More broadly, this Article confirms that an important development occurred in American law at the turn of the half-century. A previous study used the same model to identify voting patterns on the New York Court of Appeals from 1900 to 1941 and to investigate whether those voting patterns were best explained by the justices’ political reputations. That study found consistently patterned voting for most of the 40 years. But the dominant dimension of disagreement on the court for much of the period was not political in the usual sense of that term. Our finding that the dominant voting pattern on the California Supreme Court was non-political in the first half of the 1900s parallels the New York study’s findings for the period before 1941. Carrying the voting pattern analysis forward in time, this Article finds that in the mid-1900s the dominant voting pattern became aligned with the justices’ political reputations due to a change in the voting pattern in criminal law and tort cases that dominated the court’s docket. Together, these two studies provide empirical evidence that judicial decision-making changed in the United States in the mid-1900s as judges divided into ideological camps on a broad swath of issues.

From warnings of the “entitlement epidemic” brewing in our homes to accusations that Barack Obama “replac[ed] our merit-based society with an Entitlement Society,” entitlements carry new meaning these days, with particular negative psychological and behavioral connotation. As Mitt Romney once put it, entitlements “can only foster passivity and sloth.” For conservatives, racial entitlements emerge in this milieu as one insidious form of entitlements. In 2013, Justice Scalia, for example, famously declared the Voting Rights Act a racial entitlement, as he had labeled affirmative action several decades before.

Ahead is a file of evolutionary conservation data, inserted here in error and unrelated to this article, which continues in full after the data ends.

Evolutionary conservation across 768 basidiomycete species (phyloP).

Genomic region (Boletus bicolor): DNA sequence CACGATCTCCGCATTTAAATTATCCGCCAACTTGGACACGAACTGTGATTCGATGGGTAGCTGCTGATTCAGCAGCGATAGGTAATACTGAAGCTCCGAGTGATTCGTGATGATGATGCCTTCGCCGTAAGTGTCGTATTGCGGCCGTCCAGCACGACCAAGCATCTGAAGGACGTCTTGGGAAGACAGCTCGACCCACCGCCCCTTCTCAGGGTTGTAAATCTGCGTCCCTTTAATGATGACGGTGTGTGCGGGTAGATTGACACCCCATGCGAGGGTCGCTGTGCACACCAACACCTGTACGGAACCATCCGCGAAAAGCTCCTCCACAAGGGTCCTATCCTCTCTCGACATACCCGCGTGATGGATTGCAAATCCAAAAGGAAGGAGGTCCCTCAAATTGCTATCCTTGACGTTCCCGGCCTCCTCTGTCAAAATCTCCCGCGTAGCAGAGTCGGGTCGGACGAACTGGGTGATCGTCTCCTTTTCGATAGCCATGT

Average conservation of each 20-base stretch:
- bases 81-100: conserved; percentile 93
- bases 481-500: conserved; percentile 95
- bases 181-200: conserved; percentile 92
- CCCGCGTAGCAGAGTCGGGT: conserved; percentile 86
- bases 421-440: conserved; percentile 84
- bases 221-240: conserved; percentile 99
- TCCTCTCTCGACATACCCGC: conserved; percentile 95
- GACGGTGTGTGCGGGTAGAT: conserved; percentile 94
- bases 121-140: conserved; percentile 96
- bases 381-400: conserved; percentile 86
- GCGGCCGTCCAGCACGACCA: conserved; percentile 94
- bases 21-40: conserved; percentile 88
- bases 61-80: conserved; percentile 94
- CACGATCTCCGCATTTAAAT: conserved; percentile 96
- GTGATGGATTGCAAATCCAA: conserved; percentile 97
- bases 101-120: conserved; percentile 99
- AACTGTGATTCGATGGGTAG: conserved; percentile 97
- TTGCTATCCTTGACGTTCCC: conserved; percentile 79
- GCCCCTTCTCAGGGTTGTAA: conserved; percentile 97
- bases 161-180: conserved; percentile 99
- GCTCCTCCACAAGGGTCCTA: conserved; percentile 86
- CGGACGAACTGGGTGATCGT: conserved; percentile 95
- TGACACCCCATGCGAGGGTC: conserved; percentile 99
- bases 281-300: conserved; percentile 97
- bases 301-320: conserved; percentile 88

In this Article, I draw upon and upend the concept of racial entitlement as it is used in modern political and judicial discourse, taking the concept from mere epithet to theory and setting the stage for future empirical work. Building on research in the social sciences on psychological entitlement and also on theories and research from sociology on group-based perceptions and actions, I define a racial entitlement as a state-provided or backed benefit from which emerges a belief of self-deservedness based on membership in a racial category alone. Contrary to what conservatives who use the term would have us believe, I argue that racial entitlements can be identified only by examining government policies as they interact with social expectations. I explain why the Voting Rights Act and affirmative action are not likely to amount to racial entitlements for blacks and racial minorities, and I present one way in which antidiscrimination law today may amount to a racial entitlement—for whites.